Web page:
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H-E-B’s new snacks plant journey

By leveraging TCO tools for this project, organizational adoption was accelerated and is being reapplied to future projects.

Joseph Adkins, senior project manager for H-E-B
Joseph Adkins, senior project manager for H-E-B

The OpX leadership Network tools are being used to fuel strategic decisions for capital investment across the CPG industry. Many companies are faced with decisions to financially support base business and infrastructure versus investing in growth and innovation. This is often a very difficult proposition when the pressures of industry competition are factored into the equation. With the use of the OpX Leadership Network’s Total Cost of Ownership (TCO) Playbook/Checklist and Framework for Workforce Engagement, there is a way to differentiate key factors that influence short- and long-term costs as assets are being considered for purchase.  

Founded in 1905, H-E-B is a Texas-based, private retail company that manufactures and supplies H-E-B-branded products featured in its retail stores. More than a dozen manufacturing facilities create high-quality products found exclusively at H-E-B.

As the H-E-B Manufacturing Division targets future business growth in its snacks division, it is expanding its manufacturing footprint by building a new snacks plant in Houston, Texas. The vision for this new facility is an evaluation of capital expenditure with more detail than previously done with legacy processes for new initiatives involving people, process and technology. To maximize the full value of the project, each discrete work stream was evaluated and assessed using a TCO framework to maximize value.  

After joining H-E-B in the summer of 2017, I had the opportunity to lead the greenfield Houston snacks plant development project. We used this project to institute structured processes for engineering project execution in conjunction with people and technology integration. The objective is to build a data-driven, reliability-centered snack foods plant that is supported by a high-performance work team. With these strategic imperatives, we worked to identify the best partners for both equipment and technology by leveraging TCO to systematically evaluate differentiators between vendors. The differentiators were included in the request for proposal (RFP) and used to score and rank each proposal. The transparency created during this process enabled a focus on value-added outcomes. The open outcome-based evaluation was unlike previous experiences the H-E-B team, vendors and contractors typically encounter. The goal of the first phase of the evaluation was for suppliers to obtain an invitation to a vendor summit versus a traditional purchase order award.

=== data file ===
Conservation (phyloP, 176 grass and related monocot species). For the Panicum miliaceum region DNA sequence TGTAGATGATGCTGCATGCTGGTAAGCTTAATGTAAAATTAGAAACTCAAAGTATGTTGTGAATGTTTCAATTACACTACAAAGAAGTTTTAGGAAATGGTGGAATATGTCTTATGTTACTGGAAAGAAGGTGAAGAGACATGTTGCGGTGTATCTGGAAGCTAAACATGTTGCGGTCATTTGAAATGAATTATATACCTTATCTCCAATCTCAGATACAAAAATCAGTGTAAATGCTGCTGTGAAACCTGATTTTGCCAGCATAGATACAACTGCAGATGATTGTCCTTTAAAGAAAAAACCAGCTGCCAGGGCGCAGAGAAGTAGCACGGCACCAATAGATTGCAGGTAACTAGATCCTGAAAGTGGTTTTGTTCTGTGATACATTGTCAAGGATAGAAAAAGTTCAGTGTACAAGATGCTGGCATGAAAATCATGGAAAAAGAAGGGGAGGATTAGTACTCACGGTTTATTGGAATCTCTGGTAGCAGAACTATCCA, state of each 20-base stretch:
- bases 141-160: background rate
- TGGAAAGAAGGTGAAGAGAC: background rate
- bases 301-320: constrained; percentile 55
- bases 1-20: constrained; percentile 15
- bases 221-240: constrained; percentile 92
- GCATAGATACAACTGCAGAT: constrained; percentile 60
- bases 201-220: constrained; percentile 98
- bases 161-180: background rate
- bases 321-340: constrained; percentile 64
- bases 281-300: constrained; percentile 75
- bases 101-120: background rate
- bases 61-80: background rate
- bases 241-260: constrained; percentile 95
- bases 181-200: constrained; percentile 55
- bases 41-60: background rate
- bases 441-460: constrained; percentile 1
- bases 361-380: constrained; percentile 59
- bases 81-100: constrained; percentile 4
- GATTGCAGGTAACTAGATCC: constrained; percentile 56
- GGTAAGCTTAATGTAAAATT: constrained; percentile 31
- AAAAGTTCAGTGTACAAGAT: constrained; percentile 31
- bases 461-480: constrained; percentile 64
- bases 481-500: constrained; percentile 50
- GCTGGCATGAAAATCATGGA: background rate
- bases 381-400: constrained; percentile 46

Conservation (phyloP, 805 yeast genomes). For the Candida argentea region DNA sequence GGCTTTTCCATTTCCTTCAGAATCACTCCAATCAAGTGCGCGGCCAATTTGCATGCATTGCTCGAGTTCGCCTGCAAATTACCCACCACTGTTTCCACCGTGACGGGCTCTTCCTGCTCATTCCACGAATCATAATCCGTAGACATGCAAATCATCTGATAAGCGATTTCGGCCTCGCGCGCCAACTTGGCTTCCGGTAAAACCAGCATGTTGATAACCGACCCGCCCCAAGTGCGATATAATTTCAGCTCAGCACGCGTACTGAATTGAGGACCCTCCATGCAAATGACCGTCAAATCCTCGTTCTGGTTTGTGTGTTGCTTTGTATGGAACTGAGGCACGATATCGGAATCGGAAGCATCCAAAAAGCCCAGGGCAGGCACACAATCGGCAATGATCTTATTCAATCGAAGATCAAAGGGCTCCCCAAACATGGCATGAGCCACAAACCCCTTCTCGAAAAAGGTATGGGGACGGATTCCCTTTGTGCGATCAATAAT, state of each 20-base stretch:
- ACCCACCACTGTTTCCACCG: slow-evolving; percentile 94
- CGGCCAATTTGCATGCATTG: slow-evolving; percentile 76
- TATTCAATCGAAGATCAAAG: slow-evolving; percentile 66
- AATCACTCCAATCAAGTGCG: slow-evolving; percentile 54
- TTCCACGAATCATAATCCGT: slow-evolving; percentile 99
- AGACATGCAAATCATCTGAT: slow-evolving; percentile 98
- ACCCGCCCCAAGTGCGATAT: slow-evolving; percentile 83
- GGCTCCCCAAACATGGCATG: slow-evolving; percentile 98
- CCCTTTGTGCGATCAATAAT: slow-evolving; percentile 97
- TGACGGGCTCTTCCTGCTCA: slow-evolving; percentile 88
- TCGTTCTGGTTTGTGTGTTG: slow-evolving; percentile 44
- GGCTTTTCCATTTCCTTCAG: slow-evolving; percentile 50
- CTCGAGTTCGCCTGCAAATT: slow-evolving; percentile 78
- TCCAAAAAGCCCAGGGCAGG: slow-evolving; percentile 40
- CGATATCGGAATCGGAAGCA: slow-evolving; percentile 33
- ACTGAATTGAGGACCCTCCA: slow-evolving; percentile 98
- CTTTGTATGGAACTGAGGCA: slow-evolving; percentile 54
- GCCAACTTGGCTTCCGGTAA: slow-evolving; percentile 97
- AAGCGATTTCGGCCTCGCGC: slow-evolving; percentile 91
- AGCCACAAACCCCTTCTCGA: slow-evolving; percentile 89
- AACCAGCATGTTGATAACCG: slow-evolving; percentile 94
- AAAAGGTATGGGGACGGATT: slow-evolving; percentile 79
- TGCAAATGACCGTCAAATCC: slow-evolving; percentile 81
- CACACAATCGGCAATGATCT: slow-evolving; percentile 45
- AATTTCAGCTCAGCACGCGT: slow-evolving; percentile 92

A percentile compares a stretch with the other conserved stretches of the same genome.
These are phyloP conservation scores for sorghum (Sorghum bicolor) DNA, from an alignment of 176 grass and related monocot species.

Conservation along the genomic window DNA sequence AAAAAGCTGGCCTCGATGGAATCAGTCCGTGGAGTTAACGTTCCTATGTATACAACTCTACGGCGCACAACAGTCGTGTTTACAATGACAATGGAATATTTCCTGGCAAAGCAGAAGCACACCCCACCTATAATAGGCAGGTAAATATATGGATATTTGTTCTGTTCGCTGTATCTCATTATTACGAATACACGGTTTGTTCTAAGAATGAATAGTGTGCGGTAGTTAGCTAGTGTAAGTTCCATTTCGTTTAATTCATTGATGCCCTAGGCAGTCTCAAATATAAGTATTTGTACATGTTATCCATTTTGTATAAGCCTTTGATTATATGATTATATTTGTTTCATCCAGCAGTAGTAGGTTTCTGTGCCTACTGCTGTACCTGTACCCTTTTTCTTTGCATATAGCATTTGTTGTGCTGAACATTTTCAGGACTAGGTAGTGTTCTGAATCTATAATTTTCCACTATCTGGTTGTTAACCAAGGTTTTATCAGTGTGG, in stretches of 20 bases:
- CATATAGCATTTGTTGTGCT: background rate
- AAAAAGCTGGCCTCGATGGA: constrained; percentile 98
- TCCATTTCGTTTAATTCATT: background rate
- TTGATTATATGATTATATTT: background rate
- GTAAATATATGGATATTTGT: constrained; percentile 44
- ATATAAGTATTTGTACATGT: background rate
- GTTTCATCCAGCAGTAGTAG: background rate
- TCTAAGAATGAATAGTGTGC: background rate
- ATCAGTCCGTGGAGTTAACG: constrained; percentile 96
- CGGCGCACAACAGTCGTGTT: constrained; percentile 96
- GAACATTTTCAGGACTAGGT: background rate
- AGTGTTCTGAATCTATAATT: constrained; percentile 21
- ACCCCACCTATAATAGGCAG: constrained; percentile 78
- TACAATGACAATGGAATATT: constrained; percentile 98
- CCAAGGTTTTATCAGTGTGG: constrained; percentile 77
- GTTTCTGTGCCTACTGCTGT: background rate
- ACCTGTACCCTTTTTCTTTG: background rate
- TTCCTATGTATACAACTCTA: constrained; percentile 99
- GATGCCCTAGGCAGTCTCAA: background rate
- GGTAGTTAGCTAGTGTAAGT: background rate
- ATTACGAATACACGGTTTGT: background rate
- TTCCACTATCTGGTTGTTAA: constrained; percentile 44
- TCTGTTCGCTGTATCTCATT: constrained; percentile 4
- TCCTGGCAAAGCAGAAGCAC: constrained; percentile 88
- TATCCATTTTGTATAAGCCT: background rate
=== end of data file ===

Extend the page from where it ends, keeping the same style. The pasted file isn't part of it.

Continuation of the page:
As we continued to define and refine the project strategic imperatives, we scheduled a summit for vendors with top rankings based on the TCO differentiators. The objective of the summit was to further align the potential vendors on project expectations and proposed solutions. The summit took place over two days at the GE Digital Collaboration Center in Austin, Texas. Dan Smillie from GE Digital hosted the event. 

During the summit, more than 30 participants and thought leaders across a wide range of companies were immersed in current and emerging technology learning, collaborative thought, and project possibility discussions. The first day of the summit focused on collaborative learning and discussions with a number of guest experts exploring possibilities from self-diagnosing equipment to data capture systems to an augmented reality demonstration presented by Paul Boris from Vuzix. On the second day, the vendor community discussed technology applications, barriers and challenges in implementing and integrating advanced technologies. This environment allowed all summit participants to gain a deeper understanding of the TCO differentiators and how they related to the strategic imperatives required by the new H-E-B plant. 

The summit offered the opportunity for learning, exploration and proactive problem-solving across a diverse group of supplier company leaders. We not only achieved plans for the best technology for each plant application, we also created a platform for collaboration and the development with an “ecosystem” of supplier partners, many of which compete in the market. 

With the complexity of technologies and systems, no single company is big enough, nimble enough or deep enough technically to succeed alone. The summit provided a collaborative environment where everyone shares in the benefits of success.

By leveraging the TCO tools for this project, organizational adoption was accelerated and is already being reapplied to future projects. “The real advantage is the application of several OpX tools that are connected for greater leverage of the project. For example, we combined TCO with the new technologies and intentionally adopted OpX’s Workforce Engagement Framework as a winning formula for project success,” says Madinah Allen, chief coach CapEx for the FSO Institute.

To date, we continue to leverage the OpX TCO Playbook, Workforce Engagement Framework and Factory Acceptance Test Protocols to ensure efficient and successful capital project development and deployment. We are also engaged with the FSO Institute to support coaching for the new plant execution, work system development and startup.

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